Ms. Darya Kostikina and Ms. Andromachi Lenou specifically planned their 8th-grade Language & Literature classes with Black History Month in mind. While working on their literary unit on Maya Angelou’s iconic memoir, I Know Why the Caged Bird Sings, the 8th graders learnt about where Black History Month began, doing research on famous Black people in a number of disciplines throughout history.
The students played a jeopardy-style game at the end of class which quizzed them on these people. Next, as they segue to their Argumentative Writing unit next week, they will re-examine MLK’s “I Have A Dream” speech through the lens of argumentation–focusing on ethos, pathos, and logos in particular. They will also examine Barack Obama’s 2004 Democratic National Convention Keynote Address and Chimamanda Ngozi Adichie’s “Why We Should All Be Feminists” as further examples of argumentation before students choose their own topics to write persuasive essays on. Lastly, students will watch The Great Debaters, a movie depicting the true story behind the Wiley College (an HBCU) first-ever debate team as it takes on Harvard in the national championship of debate.
In their 9th Grade Lang/Lit classes, Ms. Darya Kostikina and Ms. Andromachi Lenou will be reading John Steinbeck’s Of Mice and Men (1937) focusing on the idea of outsiders, specifically with regards to the character of Crooks. The students will conduct research on the racial discrimination and abuse black people were subjected to in the 1930s. Topics such as exclusion, intolerance and racial inequality will be discussed, focusing on how Steinbeck’s unique language facilitates him in exposing racial discrimination and promoting equality and justice.
With their 7th graders, Dr. Ourania Chatsiou and Ms. Helen Dalakas focused on the genre of personal narrative with the reading of the first chapter of Maya Angelou’s autobiography, I Know Why the Caged Bird Sings, in which she establishes her powerful voice against racial discrimination and inequality. Using this as a springboard, students were introduced to the history of racism, the Civil Rights Movement, and the current global situation regarding race relations in the United States.
GRADE 7, 8 , 9
In her ELL and Language & Literature classes, Ms. Helen Dalakas observed Black History Month with Martin Luther King Jr. in mind. The students watched, read, and discussed his iconic “I Have a Dream’ speech. Using the speech as a springboard, the students did lots of creative tasks: ELL 7 students designed gift bags promoting the ideals of equality and freedom that defined MLK’s life and ideology; the ELL 8 and ELL9 students wrote poems about freedom as well as time capsule letters, taking on the role of African American individuals back in 1963, describing to someone in the future what it felt like to listen to MLK’s speech.
In their IB1 English A Language & Literature classes, Ms. Darya Kostikina and Dr. Ourania Chatsiou observed Black History Month as part of their literary unit on Chimamanda Ngozi Adichie’s novel Americanah (2013), a coming-of-age story or bildungsroman set in a post-colonial/migratory frame, which amongst others focuses on the evolution of racism, the tension of adaptation and resistance to white norms, the re-writing of black-female sexuality, and the concepts of Afropolitanism and a hybrid/transnational identity.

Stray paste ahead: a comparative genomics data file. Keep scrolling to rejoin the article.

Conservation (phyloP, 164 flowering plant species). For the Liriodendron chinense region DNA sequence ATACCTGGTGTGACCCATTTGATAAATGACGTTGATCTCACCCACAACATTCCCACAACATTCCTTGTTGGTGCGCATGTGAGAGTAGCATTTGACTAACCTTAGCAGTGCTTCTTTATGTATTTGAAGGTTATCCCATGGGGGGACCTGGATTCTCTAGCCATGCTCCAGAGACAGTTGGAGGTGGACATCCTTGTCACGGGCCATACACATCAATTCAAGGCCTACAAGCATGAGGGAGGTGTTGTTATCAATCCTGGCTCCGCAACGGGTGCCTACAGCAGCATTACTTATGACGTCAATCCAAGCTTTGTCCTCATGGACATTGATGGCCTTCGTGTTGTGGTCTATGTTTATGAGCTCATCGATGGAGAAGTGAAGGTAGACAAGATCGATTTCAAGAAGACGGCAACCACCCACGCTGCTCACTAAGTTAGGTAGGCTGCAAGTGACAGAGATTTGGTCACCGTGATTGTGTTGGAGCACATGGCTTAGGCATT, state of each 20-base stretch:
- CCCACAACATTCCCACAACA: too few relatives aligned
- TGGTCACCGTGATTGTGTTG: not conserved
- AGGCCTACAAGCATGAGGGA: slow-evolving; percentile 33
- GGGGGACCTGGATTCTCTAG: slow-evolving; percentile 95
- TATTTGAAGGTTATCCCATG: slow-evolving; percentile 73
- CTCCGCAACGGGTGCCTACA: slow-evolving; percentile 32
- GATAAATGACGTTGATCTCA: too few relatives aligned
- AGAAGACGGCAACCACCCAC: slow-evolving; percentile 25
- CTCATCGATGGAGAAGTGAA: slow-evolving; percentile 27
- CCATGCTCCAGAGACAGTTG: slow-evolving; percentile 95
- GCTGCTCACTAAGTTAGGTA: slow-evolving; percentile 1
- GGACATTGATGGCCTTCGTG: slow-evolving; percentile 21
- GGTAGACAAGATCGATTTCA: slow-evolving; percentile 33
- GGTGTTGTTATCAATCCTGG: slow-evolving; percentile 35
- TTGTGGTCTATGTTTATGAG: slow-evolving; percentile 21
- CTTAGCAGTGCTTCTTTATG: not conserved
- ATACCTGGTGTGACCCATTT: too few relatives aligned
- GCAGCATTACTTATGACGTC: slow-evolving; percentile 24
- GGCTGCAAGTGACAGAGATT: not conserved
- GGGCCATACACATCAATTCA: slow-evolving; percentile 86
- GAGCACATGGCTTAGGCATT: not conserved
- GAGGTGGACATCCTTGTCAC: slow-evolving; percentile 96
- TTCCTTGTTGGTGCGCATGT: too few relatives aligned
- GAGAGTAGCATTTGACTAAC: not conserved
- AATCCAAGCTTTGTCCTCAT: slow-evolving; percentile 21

Their primary focus was on raising students’ awareness of modern-day forms of racism and of the fact that in many respects racism has assumed more subtle and nuanced forms that are potentially harder to detect and fight against but are as oppressive and disastrous as the more overt/blatant forms of racism and racial discrimination we’ve grown to be more alert to. Taking their cue from specific relevant extracts from the book, the students conducted online comparative research on the evolution of racism (from the beginning of slave-trade to the 21st century) and presented their findings in class. They discussed topics such as intersectionality, Eurocentric beauty standards (especially regarding hair), microaggressions, (biracial/bicultural) identity formation, language, incarceration in America, colorism, and more, through the lens of the IB Diploma Fields of Inquiry and Global Issues.
Ms. Evdoxia Adelfopoulou and her Gr. 7, 8 and 10 students of Native Greek Language & Literature studied an article by Demetrios Rhombotis, which reveals the actions taken by Greek people living in the USA during the 1960s to support the African American people’s fight for justice and freedom. The students discussed the courage and revolutionary spirit of these people, as well as their invaluable contribution to safeguarding black people’s fundamental rights. The lesson focused on exploring the Greek immigrants’ relations with the American community during the Civil Rights Movement and instilling in the students the values of equality, justice and solidarity.
Mr. Konstantinos Kakaroudis and his Secondary Physical Education-Health students discussed Kobe Bryant’s life and achievements and how his work ethic can be transferred and adjusted to any aspect of the students’ life.